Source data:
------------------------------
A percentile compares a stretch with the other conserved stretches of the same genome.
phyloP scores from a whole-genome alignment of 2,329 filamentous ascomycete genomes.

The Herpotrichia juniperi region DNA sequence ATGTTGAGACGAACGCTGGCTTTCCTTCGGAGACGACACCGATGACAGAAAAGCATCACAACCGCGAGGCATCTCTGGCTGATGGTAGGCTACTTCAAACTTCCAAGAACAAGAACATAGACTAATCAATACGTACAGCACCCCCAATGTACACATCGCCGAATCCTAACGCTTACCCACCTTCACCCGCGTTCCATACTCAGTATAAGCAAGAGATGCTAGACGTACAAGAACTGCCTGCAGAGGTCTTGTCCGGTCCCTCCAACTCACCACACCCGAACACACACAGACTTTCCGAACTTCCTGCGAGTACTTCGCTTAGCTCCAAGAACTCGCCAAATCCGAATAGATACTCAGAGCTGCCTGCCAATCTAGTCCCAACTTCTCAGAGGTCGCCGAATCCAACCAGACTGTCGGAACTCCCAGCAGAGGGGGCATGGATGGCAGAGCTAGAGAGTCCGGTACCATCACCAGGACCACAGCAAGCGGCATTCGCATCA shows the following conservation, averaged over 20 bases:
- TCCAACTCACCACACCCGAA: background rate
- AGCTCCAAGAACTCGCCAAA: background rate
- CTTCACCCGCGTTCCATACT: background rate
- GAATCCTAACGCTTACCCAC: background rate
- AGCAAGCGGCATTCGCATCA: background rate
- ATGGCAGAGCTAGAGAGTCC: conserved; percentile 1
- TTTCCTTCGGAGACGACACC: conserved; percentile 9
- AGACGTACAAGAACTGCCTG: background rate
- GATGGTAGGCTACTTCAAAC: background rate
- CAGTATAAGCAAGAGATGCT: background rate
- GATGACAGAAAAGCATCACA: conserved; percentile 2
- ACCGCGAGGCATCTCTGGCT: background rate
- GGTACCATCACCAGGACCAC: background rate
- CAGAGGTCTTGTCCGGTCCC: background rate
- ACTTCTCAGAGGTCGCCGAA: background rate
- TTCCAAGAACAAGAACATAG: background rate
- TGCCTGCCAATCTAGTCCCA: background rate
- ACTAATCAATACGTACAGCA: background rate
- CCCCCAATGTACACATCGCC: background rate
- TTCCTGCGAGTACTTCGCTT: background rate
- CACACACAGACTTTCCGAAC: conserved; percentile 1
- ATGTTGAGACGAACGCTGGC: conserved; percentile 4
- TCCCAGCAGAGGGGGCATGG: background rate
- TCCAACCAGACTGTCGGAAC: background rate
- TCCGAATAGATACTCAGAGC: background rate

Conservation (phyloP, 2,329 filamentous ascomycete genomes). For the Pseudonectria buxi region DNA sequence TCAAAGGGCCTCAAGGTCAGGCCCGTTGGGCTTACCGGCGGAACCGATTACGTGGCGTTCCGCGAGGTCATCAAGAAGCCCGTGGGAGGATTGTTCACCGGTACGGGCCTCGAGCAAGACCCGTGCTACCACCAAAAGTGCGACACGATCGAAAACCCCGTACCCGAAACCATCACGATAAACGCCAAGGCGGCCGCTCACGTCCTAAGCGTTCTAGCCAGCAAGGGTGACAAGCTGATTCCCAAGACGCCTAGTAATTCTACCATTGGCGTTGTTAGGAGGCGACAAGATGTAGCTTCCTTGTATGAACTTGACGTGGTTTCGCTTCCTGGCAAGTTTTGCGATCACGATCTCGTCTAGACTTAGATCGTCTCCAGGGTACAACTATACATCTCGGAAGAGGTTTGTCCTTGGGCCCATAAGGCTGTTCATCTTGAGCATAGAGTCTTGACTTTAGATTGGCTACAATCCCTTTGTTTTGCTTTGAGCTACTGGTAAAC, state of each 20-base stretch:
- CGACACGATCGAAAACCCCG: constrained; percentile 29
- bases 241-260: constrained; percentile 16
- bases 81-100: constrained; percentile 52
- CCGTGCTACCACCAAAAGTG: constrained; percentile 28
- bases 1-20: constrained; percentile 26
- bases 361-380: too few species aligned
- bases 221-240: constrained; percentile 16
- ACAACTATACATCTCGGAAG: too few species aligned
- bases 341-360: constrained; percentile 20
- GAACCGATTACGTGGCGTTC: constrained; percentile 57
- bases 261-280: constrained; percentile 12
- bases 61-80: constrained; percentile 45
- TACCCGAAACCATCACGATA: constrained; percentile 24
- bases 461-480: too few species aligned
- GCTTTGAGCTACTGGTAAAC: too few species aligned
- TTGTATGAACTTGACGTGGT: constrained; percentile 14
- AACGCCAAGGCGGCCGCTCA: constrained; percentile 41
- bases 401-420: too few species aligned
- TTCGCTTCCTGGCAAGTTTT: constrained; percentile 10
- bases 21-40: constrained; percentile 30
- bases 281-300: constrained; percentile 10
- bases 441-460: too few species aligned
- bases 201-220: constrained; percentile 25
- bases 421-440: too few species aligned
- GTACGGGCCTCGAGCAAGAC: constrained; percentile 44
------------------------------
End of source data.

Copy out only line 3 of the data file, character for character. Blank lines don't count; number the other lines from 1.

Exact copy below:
The Herpotrichia juniperi region DNA sequence ATGTTGAGACGAACGCTGGCTTTCCTTCGGAGACGACACCGATGACAGAAAAGCATCACAACCGCGAGGCATCTCTGGCTGATGGTAGGCTACTTCAAACTTCCAAGAACAAGAACATAGACTAATCAATACGTACAGCACCCCCAATGTACACATCGCCGAATCCTAACGCTTACCCACCTTCACCCGCGTTCCATACTCAGTATAAGCAAGAGATGCTAGACGTACAAGAACTGCCTGCAGAGGTCTTGTCCGGTCCCTCCAACTCACCACACCCGAACACACACAGACTTTCCGAACTTCCTGCGAGTACTTCGCTTAGCTCCAAGAACTCGCCAAATCCGAATAGATACTCAGAGCTGCCTGCCAATCTAGTCCCAACTTCTCAGAGGTCGCCGAATCCAACCAGACTGTCGGAACTCCCAGCAGAGGGGGCATGGATGGCAGAGCTAGAGAGTCCGGTACCATCACCAGGACCACAGCAAGCGGCATTCGCATCA shows the following conservation, averaged over 20 bases: